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Nephron Clin Pract. 2009;112(4):c268-75. doi: 10.1159/000224794. Epub 2009 Jun 16.

The Impact of type 2 diabetes on mortality in end-stage renal disease patients differs between genders.

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Nephrology and Renal Transplantation, Lyon Sud Hospital, Hospices Civils de Lyon, Pierre-Bénite, France.



In diabetics with end-stage renal disease (ESRD), risk of death has been reported to be non-constant after the first dialysis, and different outcomes have been observed between genders. We assessed the impact of type 2 diabetes (T2DM) on mortality in dialysis regarding its differential effect by gender using time-dependent analyses.


All T2DM and non-diabetic (no-DM) patients who started dialysis in two renal units in Lyon, France, between January 1, 1995, and December 31, 2007, were included. In multivariate analyses, the Cox model and Shoenfeld residual approach were used to assess the effect of T2DM on dialysis mortality by gender.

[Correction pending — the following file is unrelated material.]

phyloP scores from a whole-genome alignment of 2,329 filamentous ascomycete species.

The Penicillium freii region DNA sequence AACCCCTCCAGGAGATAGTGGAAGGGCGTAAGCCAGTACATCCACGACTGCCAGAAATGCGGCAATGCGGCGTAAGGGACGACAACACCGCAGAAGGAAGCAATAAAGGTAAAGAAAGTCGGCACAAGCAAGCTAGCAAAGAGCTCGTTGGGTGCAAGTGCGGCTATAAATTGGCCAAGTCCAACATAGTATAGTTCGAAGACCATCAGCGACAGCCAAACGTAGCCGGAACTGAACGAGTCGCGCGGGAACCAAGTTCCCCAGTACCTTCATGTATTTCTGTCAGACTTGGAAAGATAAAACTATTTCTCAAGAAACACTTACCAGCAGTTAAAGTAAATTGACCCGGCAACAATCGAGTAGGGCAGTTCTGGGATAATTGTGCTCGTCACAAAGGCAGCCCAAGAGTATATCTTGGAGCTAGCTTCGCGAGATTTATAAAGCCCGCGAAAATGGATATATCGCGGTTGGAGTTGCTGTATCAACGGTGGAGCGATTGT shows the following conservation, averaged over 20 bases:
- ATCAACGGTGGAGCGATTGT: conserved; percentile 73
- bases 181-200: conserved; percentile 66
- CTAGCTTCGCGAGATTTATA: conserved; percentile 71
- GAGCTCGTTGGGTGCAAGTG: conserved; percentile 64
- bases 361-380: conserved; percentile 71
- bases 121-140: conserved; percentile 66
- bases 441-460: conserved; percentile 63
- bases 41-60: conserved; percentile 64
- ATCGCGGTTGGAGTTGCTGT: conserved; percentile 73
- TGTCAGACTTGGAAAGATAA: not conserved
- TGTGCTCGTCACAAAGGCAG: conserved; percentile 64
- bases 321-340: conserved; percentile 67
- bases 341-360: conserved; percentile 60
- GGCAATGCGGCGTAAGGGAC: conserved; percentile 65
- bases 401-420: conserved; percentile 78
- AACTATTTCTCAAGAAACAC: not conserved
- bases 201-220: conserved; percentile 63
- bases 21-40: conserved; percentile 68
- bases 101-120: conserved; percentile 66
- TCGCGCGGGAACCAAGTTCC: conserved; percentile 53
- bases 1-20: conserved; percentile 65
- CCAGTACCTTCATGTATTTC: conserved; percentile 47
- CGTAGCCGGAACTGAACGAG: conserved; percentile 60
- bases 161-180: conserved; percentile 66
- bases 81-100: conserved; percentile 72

We included 235 T2DM (males: 57.9%) and 480 no-DM (males: 65.6%) patients. In males, the adjusted hazard ratio (aHR) for death in T2DM versus no-DM was 0.83 (p = 0.20) and was constant over time after the first renal replacement therapy (RRT) (p = 0.88). In females, aHR for death in T2DM versus no-DM patients was not constant over time (p = 0.002). It was 0.64 (p = 0.13) within the first year after the first RRT and 2.10 (p = 0.002) after the first year. Evolutions with time of these aHR by gender were significantly different (p = 0.009).


T2DM was associated with death only in females. This association was not constant over time after the first dialysis.

[Indexed for MEDLINE]

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